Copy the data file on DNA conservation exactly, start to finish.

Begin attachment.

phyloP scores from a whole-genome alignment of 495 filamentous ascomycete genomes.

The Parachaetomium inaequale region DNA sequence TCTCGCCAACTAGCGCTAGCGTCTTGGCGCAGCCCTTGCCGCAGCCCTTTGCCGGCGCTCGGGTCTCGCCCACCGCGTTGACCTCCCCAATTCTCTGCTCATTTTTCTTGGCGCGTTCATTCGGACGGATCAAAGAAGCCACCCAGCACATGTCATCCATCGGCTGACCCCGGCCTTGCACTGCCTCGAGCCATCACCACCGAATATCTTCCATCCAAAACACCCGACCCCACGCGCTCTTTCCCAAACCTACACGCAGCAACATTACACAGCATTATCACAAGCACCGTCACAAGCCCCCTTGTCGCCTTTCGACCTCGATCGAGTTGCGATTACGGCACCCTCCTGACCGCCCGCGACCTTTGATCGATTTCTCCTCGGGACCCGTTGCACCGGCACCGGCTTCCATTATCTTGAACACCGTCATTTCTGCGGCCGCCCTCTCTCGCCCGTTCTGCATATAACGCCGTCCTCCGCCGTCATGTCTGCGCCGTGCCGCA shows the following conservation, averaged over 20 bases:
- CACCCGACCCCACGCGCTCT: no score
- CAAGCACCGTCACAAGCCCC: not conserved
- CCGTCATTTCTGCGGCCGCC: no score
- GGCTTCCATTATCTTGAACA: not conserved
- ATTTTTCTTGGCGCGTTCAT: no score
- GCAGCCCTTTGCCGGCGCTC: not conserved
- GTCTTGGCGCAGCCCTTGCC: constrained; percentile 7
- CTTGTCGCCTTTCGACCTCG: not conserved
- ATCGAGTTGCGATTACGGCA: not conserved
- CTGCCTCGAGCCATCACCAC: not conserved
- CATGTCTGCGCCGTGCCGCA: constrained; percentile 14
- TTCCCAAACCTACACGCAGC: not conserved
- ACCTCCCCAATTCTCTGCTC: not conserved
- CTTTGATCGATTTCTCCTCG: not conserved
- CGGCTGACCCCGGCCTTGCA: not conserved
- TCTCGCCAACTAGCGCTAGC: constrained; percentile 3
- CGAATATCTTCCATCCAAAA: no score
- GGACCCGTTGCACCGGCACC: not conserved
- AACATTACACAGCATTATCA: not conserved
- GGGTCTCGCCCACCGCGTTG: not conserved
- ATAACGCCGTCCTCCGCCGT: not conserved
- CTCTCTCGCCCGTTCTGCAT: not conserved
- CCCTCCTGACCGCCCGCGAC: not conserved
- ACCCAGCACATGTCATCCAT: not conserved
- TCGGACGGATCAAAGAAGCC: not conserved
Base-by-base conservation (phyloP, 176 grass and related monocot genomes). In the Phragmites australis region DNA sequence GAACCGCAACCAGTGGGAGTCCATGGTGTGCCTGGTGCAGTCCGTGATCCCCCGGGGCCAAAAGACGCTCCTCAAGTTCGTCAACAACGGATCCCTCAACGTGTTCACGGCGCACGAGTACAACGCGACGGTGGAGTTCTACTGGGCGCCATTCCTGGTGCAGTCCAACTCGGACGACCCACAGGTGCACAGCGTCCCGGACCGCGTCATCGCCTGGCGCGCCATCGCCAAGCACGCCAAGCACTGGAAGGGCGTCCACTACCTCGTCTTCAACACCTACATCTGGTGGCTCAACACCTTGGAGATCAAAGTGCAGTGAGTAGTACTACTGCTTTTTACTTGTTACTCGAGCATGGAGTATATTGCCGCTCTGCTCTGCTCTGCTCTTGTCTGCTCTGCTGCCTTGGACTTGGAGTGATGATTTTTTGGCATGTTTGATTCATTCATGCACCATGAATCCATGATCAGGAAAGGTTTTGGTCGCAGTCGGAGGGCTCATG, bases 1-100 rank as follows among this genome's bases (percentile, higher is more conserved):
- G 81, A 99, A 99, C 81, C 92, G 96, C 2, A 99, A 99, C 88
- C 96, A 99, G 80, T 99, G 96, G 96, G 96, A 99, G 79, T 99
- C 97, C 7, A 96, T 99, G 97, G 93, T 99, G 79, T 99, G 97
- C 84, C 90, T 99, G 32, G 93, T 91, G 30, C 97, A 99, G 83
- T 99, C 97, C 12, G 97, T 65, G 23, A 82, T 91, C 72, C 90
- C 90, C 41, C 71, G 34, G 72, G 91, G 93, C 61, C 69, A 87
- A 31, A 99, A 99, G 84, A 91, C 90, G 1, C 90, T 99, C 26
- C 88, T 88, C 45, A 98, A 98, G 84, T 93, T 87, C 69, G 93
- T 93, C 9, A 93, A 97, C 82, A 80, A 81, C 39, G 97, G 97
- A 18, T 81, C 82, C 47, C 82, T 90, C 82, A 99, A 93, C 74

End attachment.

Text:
phyloP scores from a whole-genome alignment of 495 filamentous ascomycete genomes.

The Parachaetomium inaequale region DNA sequence TCTCGCCAACTAGCGCTAGCGTCTTGGCGCAGCCCTTGCCGCAGCCCTTTGCCGGCGCTCGGGTCTCGCCCACCGCGTTGACCTCCCCAATTCTCTGCTCATTTTTCTTGGCGCGTTCATTCGGACGGATCAAAGAAGCCACCCAGCACATGTCATCCATCGGCTGACCCCGGCCTTGCACTGCCTCGAGCCATCACCACCGAATATCTTCCATCCAAAACACCCGACCCCACGCGCTCTTTCCCAAACCTACACGCAGCAACATTACACAGCATTATCACAAGCACCGTCACAAGCCCCCTTGTCGCCTTTCGACCTCGATCGAGTTGCGATTACGGCACCCTCCTGACCGCCCGCGACCTTTGATCGATTTCTCCTCGGGACCCGTTGCACCGGCACCGGCTTCCATTATCTTGAACACCGTCATTTCTGCGGCCGCCCTCTCTCGCCCGTTCTGCATATAACGCCGTCCTCCGCCGTCATGTCTGCGCCGTGCCGCA shows the following conservation, averaged over 20 bases:
- CACCCGACCCCACGCGCTCT: no score
- CAAGCACCGTCACAAGCCCC: not conserved
- CCGTCATTTCTGCGGCCGCC: no score
- GGCTTCCATTATCTTGAACA: not conserved
- ATTTTTCTTGGCGCGTTCAT: no score
- GCAGCCCTTTGCCGGCGCTC: not conserved
- GTCTTGGCGCAGCCCTTGCC: constrained; percentile 7
- CTTGTCGCCTTTCGACCTCG: not conserved
- ATCGAGTTGCGATTACGGCA: not conserved
- CTGCCTCGAGCCATCACCAC: not conserved
- CATGTCTGCGCCGTGCCGCA: constrained; percentile 14
- TTCCCAAACCTACACGCAGC: not conserved
- ACCTCCCCAATTCTCTGCTC: not conserved
- CTTTGATCGATTTCTCCTCG: not conserved
- CGGCTGACCCCGGCCTTGCA: not conserved
- TCTCGCCAACTAGCGCTAGC: constrained; percentile 3
- CGAATATCTTCCATCCAAAA: no score
- GGACCCGTTGCACCGGCACC: not conserved
- AACATTACACAGCATTATCA: not conserved
- GGGTCTCGCCCACCGCGTTG: not conserved
- ATAACGCCGTCCTCCGCCGT: not conserved
- CTCTCTCGCCCGTTCTGCAT: not conserved
- CCCTCCTGACCGCCCGCGAC: not conserved
- ACCCAGCACATGTCATCCAT: not conserved
- TCGGACGGATCAAAGAAGCC: not conserved
Base-by-base conservation (phyloP, 176 grass and related monocot genomes). In the Phragmites australis region DNA sequence GAACCGCAACCAGTGGGAGTCCATGGTGTGCCTGGTGCAGTCCGTGATCCCCCGGGGCCAAAAGACGCTCCTCAAGTTCGTCAACAACGGATCCCTCAACGTGTTCACGGCGCACGAGTACAACGCGACGGTGGAGTTCTACTGGGCGCCATTCCTGGTGCAGTCCAACTCGGACGACCCACAGGTGCACAGCGTCCCGGACCGCGTCATCGCCTGGCGCGCCATCGCCAAGCACGCCAAGCACTGGAAGGGCGTCCACTACCTCGTCTTCAACACCTACATCTGGTGGCTCAACACCTTGGAGATCAAAGTGCAGTGAGTAGTACTACTGCTTTTTACTTGTTACTCGAGCATGGAGTATATTGCCGCTCTGCTCTGCTCTGCTCTTGTCTGCTCTGCTGCCTTGGACTTGGAGTGATGATTTTTTGGCATGTTTGATTCATTCATGCACCATGAATCCATGATCAGGAAAGGTTTTGGTCGCAGTCGGAGGGCTCATG, bases 1-100 rank as follows among this genome's bases (percentile, higher is more conserved):
- G 81, A 99, A 99, C 81, C 92, G 96, C 2, A 99, A 99, C 88
- C 96, A 99, G 80, T 99, G 96, G 96, G 96, A 99, G 79, T 99
- C 97, C 7, A 96, T 99, G 97, G 93, T 99, G 79, T 99, G 97
- C 84, C 90, T 99, G 32, G 93, T 91, G 30, C 97, A 99, G 83
- T 99, C 97, C 12, G 97, T 65, G 23, A 82, T 91, C 72, C 90
- C 90, C 41, C 71, G 34, G 72, G 91, G 93, C 61, C 69, A 87
- A 31, A 99, A 99, G 84, A 91, C 90, G 1, C 90, T 99, C 26
- C 88, T 88, C 45, A 98, A 98, G 84, T 93, T 87, C 69, G 93
- T 93, C 9, A 93, A 97, C 82, A 80, A 81, C 39, G 97, G 97
- A 18, T 81, C 82, C 47, C 82, T 90, C 82, A 99, A 93, C 74